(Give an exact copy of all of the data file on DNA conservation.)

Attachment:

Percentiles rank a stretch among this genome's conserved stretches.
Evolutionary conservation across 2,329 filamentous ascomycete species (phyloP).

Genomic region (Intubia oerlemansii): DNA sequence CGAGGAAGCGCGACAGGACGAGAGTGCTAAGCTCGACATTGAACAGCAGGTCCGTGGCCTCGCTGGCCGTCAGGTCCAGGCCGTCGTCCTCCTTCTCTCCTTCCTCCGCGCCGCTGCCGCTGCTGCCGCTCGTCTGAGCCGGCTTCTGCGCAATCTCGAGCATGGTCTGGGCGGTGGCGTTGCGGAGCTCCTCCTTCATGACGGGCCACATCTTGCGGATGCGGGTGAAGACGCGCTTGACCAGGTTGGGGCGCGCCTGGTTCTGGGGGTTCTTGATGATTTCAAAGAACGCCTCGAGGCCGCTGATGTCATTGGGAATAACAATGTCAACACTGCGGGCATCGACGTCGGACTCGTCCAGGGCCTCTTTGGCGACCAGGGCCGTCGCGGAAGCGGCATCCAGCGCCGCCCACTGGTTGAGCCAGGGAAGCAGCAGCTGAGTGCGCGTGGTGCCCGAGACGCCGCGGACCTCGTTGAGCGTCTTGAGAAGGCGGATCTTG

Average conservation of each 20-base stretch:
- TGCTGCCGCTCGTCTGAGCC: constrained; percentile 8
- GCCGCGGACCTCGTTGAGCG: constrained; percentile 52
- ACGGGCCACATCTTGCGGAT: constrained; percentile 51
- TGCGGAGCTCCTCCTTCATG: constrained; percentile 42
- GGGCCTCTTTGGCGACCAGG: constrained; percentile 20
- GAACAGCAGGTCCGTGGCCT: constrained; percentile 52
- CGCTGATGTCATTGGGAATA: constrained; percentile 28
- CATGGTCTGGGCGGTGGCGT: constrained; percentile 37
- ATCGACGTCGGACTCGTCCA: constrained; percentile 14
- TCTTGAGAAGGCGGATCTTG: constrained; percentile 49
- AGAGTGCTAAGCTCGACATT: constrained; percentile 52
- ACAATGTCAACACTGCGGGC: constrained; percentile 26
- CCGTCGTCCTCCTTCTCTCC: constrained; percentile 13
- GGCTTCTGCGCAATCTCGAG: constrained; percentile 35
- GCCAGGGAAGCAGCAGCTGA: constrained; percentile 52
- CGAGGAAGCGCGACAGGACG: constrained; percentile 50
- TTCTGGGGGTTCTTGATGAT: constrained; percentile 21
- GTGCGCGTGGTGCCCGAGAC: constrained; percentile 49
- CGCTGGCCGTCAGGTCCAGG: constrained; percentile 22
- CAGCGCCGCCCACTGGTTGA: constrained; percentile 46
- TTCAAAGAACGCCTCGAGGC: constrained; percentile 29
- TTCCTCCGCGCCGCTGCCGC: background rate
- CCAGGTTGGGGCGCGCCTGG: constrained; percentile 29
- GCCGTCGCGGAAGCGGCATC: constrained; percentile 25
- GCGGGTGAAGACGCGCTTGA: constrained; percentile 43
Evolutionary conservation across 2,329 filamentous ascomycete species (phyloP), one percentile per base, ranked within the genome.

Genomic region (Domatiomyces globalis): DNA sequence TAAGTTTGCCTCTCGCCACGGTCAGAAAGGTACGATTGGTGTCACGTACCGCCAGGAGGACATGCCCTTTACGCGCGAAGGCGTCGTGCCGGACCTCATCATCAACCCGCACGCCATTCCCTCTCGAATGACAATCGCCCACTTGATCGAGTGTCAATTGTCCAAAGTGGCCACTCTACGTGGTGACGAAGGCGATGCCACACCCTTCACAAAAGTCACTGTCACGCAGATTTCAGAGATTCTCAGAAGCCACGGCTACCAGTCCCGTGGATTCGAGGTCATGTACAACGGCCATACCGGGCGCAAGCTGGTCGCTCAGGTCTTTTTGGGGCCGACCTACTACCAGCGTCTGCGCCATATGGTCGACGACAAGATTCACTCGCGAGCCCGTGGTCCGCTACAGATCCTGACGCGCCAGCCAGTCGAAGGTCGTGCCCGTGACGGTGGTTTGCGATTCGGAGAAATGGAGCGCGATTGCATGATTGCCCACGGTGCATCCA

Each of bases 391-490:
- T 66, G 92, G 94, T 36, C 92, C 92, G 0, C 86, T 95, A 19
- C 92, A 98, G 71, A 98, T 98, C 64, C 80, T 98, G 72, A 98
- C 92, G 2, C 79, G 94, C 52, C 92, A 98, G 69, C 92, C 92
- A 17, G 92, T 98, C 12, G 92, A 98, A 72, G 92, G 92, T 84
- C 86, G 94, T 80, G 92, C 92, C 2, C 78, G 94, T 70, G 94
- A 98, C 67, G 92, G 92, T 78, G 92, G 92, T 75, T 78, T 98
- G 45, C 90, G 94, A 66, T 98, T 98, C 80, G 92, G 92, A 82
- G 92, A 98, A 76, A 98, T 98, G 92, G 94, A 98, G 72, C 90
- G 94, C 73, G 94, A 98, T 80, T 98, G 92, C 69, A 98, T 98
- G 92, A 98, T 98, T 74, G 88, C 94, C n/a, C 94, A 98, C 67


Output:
Percentiles rank a stretch among this genome's conserved stretches.
Evolutionary conservation across 2,329 filamentous ascomycete species (phyloP).

Genomic region (Intubia oerlemansii): DNA sequence CGAGGAAGCGCGACAGGACGAGAGTGCTAAGCTCGACATTGAACAGCAGGTCCGTGGCCTCGCTGGCCGTCAGGTCCAGGCCGTCGTCCTCCTTCTCTCCTTCCTCCGCGCCGCTGCCGCTGCTGCCGCTCGTCTGAGCCGGCTTCTGCGCAATCTCGAGCATGGTCTGGGCGGTGGCGTTGCGGAGCTCCTCCTTCATGACGGGCCACATCTTGCGGATGCGGGTGAAGACGCGCTTGACCAGGTTGGGGCGCGCCTGGTTCTGGGGGTTCTTGATGATTTCAAAGAACGCCTCGAGGCCGCTGATGTCATTGGGAATAACAATGTCAACACTGCGGGCATCGACGTCGGACTCGTCCAGGGCCTCTTTGGCGACCAGGGCCGTCGCGGAAGCGGCATCCAGCGCCGCCCACTGGTTGAGCCAGGGAAGCAGCAGCTGAGTGCGCGTGGTGCCCGAGACGCCGCGGACCTCGTTGAGCGTCTTGAGAAGGCGGATCTTG

Average conservation of each 20-base stretch:
- TGCTGCCGCTCGTCTGAGCC: constrained; percentile 8
- GCCGCGGACCTCGTTGAGCG: constrained; percentile 52
- ACGGGCCACATCTTGCGGAT: constrained; percentile 51
- TGCGGAGCTCCTCCTTCATG: constrained; percentile 42
- GGGCCTCTTTGGCGACCAGG: constrained; percentile 20
- GAACAGCAGGTCCGTGGCCT: constrained; percentile 52
- CGCTGATGTCATTGGGAATA: constrained; percentile 28
- CATGGTCTGGGCGGTGGCGT: constrained; percentile 37
- ATCGACGTCGGACTCGTCCA: constrained; percentile 14
- TCTTGAGAAGGCGGATCTTG: constrained; percentile 49
- AGAGTGCTAAGCTCGACATT: constrained; percentile 52
- ACAATGTCAACACTGCGGGC: constrained; percentile 26
- CCGTCGTCCTCCTTCTCTCC: constrained; percentile 13
- GGCTTCTGCGCAATCTCGAG: constrained; percentile 35
- GCCAGGGAAGCAGCAGCTGA: constrained; percentile 52
- CGAGGAAGCGCGACAGGACG: constrained; percentile 50
- TTCTGGGGGTTCTTGATGAT: constrained; percentile 21
- GTGCGCGTGGTGCCCGAGAC: constrained; percentile 49
- CGCTGGCCGTCAGGTCCAGG: constrained; percentile 22
- CAGCGCCGCCCACTGGTTGA: constrained; percentile 46
- TTCAAAGAACGCCTCGAGGC: constrained; percentile 29
- TTCCTCCGCGCCGCTGCCGC: background rate
- CCAGGTTGGGGCGCGCCTGG: constrained; percentile 29
- GCCGTCGCGGAAGCGGCATC: constrained; percentile 25
- GCGGGTGAAGACGCGCTTGA: constrained; percentile 43
Evolutionary conservation across 2,329 filamentous ascomycete species (phyloP), one percentile per base, ranked within the genome.

Genomic region (Domatiomyces globalis): DNA sequence TAAGTTTGCCTCTCGCCACGGTCAGAAAGGTACGATTGGTGTCACGTACCGCCAGGAGGACATGCCCTTTACGCGCGAAGGCGTCGTGCCGGACCTCATCATCAACCCGCACGCCATTCCCTCTCGAATGACAATCGCCCACTTGATCGAGTGTCAATTGTCCAAAGTGGCCACTCTACGTGGTGACGAAGGCGATGCCACACCCTTCACAAAAGTCACTGTCACGCAGATTTCAGAGATTCTCAGAAGCCACGGCTACCAGTCCCGTGGATTCGAGGTCATGTACAACGGCCATACCGGGCGCAAGCTGGTCGCTCAGGTCTTTTTGGGGCCGACCTACTACCAGCGTCTGCGCCATATGGTCGACGACAAGATTCACTCGCGAGCCCGTGGTCCGCTACAGATCCTGACGCGCCAGCCAGTCGAAGGTCGTGCCCGTGACGGTGGTTTGCGATTCGGAGAAATGGAGCGCGATTGCATGATTGCCCACGGTGCATCCA

Each of bases 391-490:
- T 66, G 92, G 94, T 36, C 92, C 92, G 0, C 86, T 95, A 19
- C 92, A 98, G 71, A 98, T 98, C 64, C 80, T 98, G 72, A 98
- C 92, G 2, C 79, G 94, C 52, C 92, A 98, G 69, C 92, C 92
- A 17, G 92, T 98, C 12, G 92, A 98, A 72, G 92, G 92, T 84
- C 86, G 94, T 80, G 92, C 92, C 2, C 78, G 94, T 70, G 94
- A 98, C 67, G 92, G 92, T 78, G 92, G 92, T 75, T 78, T 98
- G 45, C 90, G 94, A 66, T 98, T 98, C 80, G 92, G 92, A 82
- G 92, A 98, A 76, A 98, T 98, G 92, G 94, A 98, G 72, C 90
- G 94, C 73, G 94, A 98, T 80, T 98, G 92, C 69, A 98, T 98
- G 92, A 98, T 98, T 74, G 88, C 94, C n/a, C 94, A 98, C 67